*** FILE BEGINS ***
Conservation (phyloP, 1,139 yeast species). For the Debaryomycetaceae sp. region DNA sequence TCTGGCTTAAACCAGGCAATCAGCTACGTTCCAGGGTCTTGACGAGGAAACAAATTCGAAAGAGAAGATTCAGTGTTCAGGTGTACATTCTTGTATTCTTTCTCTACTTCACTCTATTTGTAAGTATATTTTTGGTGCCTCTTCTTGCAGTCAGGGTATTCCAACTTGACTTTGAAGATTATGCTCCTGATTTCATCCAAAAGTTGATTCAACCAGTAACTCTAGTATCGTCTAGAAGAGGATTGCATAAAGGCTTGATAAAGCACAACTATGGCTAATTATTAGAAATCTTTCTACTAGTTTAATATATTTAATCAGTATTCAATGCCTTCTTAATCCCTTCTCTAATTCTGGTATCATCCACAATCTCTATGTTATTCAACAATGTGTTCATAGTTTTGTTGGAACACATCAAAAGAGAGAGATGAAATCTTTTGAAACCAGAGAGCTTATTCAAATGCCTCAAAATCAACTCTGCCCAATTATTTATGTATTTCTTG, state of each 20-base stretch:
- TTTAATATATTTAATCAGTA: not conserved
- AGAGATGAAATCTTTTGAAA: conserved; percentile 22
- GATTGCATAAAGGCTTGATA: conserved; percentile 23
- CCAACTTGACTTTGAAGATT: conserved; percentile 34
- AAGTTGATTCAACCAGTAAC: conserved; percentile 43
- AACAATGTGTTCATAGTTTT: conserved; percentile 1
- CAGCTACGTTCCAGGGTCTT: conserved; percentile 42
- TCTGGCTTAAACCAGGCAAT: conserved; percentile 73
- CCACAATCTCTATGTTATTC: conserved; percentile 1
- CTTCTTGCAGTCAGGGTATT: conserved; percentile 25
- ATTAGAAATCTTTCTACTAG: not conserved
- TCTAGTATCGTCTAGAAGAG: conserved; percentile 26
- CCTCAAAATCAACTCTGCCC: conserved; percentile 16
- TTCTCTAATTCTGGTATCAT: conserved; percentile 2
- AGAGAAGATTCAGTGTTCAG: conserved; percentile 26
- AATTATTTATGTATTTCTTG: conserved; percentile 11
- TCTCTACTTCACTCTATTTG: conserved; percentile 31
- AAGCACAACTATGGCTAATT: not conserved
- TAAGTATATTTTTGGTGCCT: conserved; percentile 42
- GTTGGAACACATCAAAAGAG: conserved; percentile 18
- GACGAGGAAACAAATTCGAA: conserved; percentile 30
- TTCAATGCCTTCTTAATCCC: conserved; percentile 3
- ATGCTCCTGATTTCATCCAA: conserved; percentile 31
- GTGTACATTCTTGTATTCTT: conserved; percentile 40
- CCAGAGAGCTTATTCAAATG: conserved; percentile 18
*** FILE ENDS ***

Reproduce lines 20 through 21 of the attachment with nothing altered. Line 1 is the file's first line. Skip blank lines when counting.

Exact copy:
- TAAGTATATTTTTGGTGCCT: conserved; percentile 42
- GTTGGAACACATCAAAAGAG: conserved; percentile 18